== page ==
Kerry Underwood


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In Malone v Birmingham Community NHS Trust [2018] EWCA Civ 1376 (19 June 2018)

the Court of Appeal allowed an appeal by a claimant against a first instance decision that the Conditional Fee Agreement was ineffective as the wrong defendant had been named and thus, due to the indemnity principle, there was no liability on the losing defendant to pay costs.

This was a personal injury action and the relevant part of the Conditional Fee Agreement provided that it covered:


All work conducted on your behalf following your instructions provided on [     ] regarding your claim against Home Office for damages for personal injury suffered in 2010.”


In the event the claim succeeded against Birmingham Community NHS Trust, and not the Home Office, although there had been uncertainty about who was responsible for the claimant’s medical care as he was a prisoner.

The Court of Appeal, in allowing the appeal, accepted that, on the facts of the case, the reference to “Home Office” described the instructions received, rather than the work to be done, and related to past instructions, rather than future work.


The Court of Appeal considered the Supreme Court decision in


 Wood v Capita Insurance Services [2017] UKSC 24


to the effect that context is a useful tool for determining the objective meaning of words, where, as here, the drafting was so poor.

There was no commercial reason to limit the claim to a particular defendant, nor was it in the interests of the parties to do so, especially given the uncertainty as to the correct defendant.

The decision, fair on the facts, does not actually deal with the position where the wrong defendant is named, as compared with stating what work is covered.

In that scenario there remained conflicting decisions and my advice to never name the defendant remains –

see my blogs –




In particular the Court of Appeal here distinguished the decision in


Law v Liverpool City Council [2005] EWHC 90020 (costs)


rather than overruling it.



“31. The defendant places considerable reliance on the decision of HHJ Stewart QC (as he then was) in Law v Liverpool City Council [2005] EWHC 90020 (costs), as did the judges below. In that case the CFA was stated to cover: “Your claim against Liverpool City Council for damages for personal injury suffered on 26th March 2003”. Proceedings were brought against the Council as the occupier of the property where the injury was suffered and a defence was served. Subsequently the Council stated that the property had been transferred shortly prior to the accident to a housing association, which was then added as a second defendant. The claim continued against both defendants and was settled by them, with both defendants acknowledging liability in principle for costs, subject to any points about the CFA. The housing association contended that as the CFA had never been varied to include it, there was no CFA in relation to the claim against it.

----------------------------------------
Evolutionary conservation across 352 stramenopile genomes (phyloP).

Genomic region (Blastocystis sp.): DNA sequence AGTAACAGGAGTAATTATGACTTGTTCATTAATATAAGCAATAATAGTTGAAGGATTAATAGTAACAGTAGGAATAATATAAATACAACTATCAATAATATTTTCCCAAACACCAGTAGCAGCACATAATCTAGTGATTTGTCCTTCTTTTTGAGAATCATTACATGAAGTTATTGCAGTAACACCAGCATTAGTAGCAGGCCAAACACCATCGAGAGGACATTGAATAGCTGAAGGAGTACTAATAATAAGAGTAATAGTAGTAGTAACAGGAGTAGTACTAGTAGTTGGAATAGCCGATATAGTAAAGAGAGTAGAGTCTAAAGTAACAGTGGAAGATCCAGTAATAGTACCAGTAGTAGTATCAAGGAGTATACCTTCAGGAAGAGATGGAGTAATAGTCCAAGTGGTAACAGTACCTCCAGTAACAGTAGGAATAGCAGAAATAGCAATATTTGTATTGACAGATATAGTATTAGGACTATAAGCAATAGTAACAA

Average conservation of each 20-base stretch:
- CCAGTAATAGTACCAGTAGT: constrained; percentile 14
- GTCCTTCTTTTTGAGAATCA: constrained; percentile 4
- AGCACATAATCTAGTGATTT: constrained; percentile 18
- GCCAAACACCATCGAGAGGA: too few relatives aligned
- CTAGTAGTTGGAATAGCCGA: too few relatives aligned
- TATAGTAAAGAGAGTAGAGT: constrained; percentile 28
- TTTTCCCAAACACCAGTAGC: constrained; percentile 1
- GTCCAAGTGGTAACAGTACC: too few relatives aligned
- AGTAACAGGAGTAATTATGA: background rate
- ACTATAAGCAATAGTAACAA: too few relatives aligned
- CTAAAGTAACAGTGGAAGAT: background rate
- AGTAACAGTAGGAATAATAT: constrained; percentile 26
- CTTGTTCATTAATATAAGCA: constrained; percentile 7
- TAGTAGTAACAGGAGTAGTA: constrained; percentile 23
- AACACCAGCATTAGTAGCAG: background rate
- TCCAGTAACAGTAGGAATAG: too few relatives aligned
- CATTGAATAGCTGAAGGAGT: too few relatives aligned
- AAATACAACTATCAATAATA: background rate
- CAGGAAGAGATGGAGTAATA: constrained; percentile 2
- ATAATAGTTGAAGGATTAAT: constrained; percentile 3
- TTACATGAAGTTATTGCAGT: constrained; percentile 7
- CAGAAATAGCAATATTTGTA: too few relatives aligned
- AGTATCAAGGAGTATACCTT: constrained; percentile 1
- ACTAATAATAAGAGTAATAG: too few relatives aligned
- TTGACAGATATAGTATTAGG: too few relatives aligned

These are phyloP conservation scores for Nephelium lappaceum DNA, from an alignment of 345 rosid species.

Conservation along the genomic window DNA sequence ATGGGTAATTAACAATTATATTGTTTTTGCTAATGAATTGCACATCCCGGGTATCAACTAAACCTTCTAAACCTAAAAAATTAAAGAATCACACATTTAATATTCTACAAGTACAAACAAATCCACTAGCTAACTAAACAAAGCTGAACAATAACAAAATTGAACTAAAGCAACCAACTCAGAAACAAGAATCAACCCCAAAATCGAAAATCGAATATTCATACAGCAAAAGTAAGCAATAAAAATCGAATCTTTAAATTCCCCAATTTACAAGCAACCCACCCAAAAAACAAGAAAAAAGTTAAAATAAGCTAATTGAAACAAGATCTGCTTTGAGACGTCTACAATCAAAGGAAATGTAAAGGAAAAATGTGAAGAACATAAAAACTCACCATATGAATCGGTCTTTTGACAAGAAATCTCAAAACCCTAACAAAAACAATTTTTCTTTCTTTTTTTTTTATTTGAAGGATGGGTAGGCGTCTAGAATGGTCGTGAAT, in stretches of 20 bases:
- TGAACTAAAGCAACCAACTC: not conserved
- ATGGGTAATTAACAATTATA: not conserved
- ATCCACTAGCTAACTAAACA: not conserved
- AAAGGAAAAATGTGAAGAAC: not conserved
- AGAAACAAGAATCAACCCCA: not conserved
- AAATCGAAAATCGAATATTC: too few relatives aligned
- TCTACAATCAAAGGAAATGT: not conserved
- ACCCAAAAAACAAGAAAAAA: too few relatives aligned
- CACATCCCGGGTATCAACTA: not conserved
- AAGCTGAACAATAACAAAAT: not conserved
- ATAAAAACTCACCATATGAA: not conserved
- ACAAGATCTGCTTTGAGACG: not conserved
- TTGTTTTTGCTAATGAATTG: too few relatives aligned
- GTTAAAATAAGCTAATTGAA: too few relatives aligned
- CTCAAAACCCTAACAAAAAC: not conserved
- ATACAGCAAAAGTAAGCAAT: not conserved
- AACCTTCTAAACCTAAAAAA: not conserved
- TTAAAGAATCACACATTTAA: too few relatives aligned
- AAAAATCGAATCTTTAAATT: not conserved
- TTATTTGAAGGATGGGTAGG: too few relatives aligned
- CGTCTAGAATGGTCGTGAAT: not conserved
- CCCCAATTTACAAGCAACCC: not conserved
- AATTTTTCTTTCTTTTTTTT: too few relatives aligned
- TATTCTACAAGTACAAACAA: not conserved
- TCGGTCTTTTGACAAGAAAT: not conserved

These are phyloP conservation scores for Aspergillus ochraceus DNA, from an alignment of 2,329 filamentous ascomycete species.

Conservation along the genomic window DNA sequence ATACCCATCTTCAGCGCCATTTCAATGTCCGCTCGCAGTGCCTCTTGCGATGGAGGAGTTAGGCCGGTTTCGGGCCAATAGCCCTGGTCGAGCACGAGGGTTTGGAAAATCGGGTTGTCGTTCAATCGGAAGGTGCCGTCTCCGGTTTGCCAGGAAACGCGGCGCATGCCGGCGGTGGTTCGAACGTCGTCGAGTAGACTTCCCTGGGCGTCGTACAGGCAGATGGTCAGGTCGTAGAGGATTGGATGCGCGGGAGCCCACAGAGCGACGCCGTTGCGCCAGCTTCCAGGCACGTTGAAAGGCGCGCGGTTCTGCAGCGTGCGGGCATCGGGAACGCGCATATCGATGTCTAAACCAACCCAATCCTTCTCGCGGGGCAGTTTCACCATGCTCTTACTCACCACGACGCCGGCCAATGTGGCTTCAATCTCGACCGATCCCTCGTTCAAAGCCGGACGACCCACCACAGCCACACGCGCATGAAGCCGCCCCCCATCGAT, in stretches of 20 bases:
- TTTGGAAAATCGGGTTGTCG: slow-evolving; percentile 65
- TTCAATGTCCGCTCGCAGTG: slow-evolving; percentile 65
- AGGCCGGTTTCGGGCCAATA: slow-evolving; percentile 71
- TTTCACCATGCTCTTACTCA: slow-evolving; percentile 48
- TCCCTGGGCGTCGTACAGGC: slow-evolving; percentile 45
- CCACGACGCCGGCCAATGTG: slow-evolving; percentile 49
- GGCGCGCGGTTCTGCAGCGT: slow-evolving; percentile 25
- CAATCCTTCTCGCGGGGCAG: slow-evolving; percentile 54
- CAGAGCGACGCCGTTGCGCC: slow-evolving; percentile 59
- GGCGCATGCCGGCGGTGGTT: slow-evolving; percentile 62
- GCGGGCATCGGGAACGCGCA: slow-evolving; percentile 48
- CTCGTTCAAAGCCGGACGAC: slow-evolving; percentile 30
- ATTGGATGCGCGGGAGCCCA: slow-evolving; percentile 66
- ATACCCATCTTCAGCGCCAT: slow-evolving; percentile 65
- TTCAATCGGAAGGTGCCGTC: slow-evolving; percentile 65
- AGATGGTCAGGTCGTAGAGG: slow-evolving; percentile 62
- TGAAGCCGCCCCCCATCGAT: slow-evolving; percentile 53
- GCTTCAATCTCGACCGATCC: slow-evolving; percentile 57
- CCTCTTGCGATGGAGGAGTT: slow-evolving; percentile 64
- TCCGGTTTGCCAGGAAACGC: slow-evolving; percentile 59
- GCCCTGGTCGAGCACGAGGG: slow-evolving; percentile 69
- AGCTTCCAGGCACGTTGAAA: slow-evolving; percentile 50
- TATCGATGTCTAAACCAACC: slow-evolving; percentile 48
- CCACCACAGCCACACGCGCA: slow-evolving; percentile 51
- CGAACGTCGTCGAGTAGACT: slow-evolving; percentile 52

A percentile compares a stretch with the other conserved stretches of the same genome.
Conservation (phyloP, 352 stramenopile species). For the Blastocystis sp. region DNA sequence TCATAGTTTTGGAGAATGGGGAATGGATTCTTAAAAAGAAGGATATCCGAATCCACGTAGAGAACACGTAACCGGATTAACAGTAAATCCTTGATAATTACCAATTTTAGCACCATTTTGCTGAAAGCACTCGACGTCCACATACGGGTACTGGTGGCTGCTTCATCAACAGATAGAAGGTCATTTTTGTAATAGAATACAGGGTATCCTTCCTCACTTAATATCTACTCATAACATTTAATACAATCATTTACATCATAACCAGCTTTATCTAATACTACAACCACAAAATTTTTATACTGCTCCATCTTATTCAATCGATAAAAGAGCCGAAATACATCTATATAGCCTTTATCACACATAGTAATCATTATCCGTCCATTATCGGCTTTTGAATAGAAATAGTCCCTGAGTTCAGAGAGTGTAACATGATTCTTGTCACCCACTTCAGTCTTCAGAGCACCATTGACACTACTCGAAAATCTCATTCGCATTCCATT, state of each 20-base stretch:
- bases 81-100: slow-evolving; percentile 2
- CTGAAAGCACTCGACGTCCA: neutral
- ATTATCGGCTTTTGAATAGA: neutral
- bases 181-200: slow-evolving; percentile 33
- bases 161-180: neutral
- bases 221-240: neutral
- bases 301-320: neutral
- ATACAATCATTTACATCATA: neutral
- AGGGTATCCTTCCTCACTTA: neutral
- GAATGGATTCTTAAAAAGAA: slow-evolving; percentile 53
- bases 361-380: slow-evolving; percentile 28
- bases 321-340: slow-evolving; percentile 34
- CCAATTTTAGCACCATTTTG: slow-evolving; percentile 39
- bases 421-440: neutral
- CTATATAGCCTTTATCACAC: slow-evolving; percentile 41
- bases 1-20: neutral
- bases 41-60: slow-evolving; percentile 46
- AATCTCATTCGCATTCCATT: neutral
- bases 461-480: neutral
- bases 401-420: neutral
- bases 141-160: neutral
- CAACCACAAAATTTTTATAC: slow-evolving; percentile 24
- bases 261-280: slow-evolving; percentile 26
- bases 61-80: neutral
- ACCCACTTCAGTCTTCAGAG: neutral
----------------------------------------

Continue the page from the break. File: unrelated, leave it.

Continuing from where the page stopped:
1. HHJ Stewart QC held that the claim against the housing association was not covered by the CFA. His stated starting point was that a CFA which covers a claim against one defendant cannot be construed to encompass a claim against another defendant. He said that the fact that parties are often added to claims should be dealt with by careful drafting of the CFA or by appropriate amendments.


  1. There are a number of obvious differences between that case and the present one. In particular: (i) the wording used was more specific and restrictive – “Your claim against Liverpool City Council…”; (ii) there was no apparent careless drafting; (iii) the Council was an appropriate defendant; (iv) the Council remained a defendant up to and including settlement. It is also to be noted that the argument that the wording used was meant to be merely descriptive rather than prescriptive does not appear to have been raised. HHJ Stewart QC’s starting point bypassed that issue. In any event, little assistance is to be derived on issues of construction such as this from different cases, on different facts, involving materially different wording.”



Thus, contrary to what has been reported, this decision clouds, not clarifies, the issue.


Unsurprisingly, the ever astute Simon Gibbs, in his blog has got it right:



The impact of this decision is likely to increase, rather than decrease, the level of satellite litigation generated where the incorrect opponent is named in a CFA. The decision gives significant encouragement to paying parties that such a challenge may fall into the Law v Liverpool City Council category, whilst offering a glimmer of hope to receiving parties that the full factual matrix will be found to be favourable to them.”





How about a Supreme Court Diktat that a statement in a Conditional Fee Agreement that it covers “your personal injury matter” shall be deemed sufficient. That still leaves the paying party able to challenge costs on the usual grounds, of necessity, reasonableness and proportionality etc., but avoids these sterile, technical challenges.

Written by kerryunderwood

July 11, 2018 at 9:57 am

Posted in Uncategorized

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